The combination of architectonic fidelity with technical adjustment defines conservative reform. It is clearly evident in this case. A neo-Julian calendar, structured in its essentials at its origin in AD 1 minus 1, but technically modified at the margin in the interest of improved accuracy, armed the West with the world’s most efficient large-scale time-keeping system by the early modern period. In China, where the Confucian literati staged competitions to test various calendars from around the world against the prediction of eclipses, Jesuits equipped with the Gregorian calendar prevailed against all alternatives, ensuring the inexorable trend towards Western calendric conventions, or, at least, the firm identification of Western methods with modernistic efficiency. Given only an edge, in China and elsewhere, the dynamics of complex systems took over, as ‘network effects’ locked-in the predominant standard, whilst systematically marginalizing its competitors. Even though Year Zero was still missing, it was, ever increasingly, missing at the same time for everyone. “Caeser with the soul of Christ” – the master of Quadrennium and eclipse — had installed itself as the implicit meaning of world history.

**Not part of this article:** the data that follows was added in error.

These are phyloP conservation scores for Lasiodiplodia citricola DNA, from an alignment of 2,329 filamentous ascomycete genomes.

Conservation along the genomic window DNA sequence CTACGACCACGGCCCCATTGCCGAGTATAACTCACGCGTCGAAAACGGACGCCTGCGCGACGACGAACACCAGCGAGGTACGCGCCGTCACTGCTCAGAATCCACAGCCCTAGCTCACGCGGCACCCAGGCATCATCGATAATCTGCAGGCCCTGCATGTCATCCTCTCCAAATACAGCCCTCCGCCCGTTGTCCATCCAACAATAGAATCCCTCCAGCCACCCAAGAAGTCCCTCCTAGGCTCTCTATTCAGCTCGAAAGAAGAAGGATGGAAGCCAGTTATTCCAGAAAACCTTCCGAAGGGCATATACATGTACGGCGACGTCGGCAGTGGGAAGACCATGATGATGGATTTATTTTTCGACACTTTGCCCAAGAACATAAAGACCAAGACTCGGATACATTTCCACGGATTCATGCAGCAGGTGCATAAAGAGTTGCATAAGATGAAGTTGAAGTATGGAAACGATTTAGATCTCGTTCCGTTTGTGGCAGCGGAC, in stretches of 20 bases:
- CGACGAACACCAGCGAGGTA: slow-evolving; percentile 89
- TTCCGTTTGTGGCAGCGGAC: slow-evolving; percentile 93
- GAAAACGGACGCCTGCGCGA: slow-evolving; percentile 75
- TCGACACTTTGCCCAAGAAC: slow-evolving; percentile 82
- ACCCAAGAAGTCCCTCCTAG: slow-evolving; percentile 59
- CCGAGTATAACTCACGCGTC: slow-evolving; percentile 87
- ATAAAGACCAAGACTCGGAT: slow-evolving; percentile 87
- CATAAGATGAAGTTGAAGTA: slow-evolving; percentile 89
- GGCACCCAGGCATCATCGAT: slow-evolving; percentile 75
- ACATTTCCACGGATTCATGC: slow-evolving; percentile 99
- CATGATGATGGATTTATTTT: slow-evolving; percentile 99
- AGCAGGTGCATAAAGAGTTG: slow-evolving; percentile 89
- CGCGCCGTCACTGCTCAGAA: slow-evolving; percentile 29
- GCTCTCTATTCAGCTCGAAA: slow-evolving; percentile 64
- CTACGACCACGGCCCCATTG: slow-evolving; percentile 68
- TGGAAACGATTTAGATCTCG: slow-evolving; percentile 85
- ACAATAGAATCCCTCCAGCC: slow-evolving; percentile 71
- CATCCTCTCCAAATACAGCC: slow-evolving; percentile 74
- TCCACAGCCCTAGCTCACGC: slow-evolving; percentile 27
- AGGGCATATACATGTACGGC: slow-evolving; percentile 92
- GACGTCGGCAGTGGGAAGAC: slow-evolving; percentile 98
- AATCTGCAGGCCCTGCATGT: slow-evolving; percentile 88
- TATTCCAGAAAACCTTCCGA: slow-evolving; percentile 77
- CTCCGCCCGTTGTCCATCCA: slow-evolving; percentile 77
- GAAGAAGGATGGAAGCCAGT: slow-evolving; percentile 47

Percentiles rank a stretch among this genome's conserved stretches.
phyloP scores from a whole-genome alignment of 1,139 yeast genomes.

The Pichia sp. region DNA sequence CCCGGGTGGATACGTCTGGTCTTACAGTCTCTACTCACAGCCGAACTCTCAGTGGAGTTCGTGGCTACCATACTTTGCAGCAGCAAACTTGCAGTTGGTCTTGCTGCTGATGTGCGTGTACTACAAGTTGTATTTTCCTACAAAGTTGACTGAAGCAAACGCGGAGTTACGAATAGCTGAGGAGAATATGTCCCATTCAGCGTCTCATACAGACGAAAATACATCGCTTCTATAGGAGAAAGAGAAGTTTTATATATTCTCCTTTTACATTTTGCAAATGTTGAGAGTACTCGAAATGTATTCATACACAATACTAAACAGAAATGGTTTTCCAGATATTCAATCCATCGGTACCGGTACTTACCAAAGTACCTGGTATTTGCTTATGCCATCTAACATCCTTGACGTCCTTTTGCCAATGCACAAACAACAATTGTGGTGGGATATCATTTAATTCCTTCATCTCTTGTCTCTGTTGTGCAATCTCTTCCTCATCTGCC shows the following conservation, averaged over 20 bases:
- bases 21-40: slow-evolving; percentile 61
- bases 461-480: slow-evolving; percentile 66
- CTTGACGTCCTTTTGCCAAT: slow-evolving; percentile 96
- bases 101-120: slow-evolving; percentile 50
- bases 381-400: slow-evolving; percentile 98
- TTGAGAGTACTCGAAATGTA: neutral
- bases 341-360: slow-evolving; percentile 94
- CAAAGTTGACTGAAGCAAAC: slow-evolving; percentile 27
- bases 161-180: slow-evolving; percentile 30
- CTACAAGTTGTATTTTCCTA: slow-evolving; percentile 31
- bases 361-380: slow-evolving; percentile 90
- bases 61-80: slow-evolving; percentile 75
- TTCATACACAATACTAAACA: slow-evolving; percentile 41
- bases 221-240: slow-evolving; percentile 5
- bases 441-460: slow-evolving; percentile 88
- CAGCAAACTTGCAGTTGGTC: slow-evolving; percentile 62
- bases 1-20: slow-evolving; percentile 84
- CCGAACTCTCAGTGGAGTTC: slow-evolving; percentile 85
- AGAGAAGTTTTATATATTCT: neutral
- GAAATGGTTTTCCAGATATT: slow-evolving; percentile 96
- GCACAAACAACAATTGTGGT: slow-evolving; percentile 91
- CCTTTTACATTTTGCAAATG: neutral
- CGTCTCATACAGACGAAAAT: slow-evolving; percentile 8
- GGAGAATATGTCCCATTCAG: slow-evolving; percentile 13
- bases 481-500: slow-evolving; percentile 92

(Still to come – in Part 4? – Counter-Calendars, but we probably need an excursion through zero first)

[Tomb]

Hard Futurism

Are you ready for the next big (nasty) thing?

For anyone with interests both in extreme practical futurism and the renaissance of the Sinosphere, Hugo de Garis is an irresistible reference point. A former teacher of Topological Quantum Computing (don’t ask) at the International Software School of Wuhan University, and later Director of the Artificial Brain Lab at Xiamen University, de Garis’ career symbolizes the emergence of a cosmopolitan Chinese technoscientific frontier, where the outer-edge of futuristic possibility condenses into precisely-engineered reality.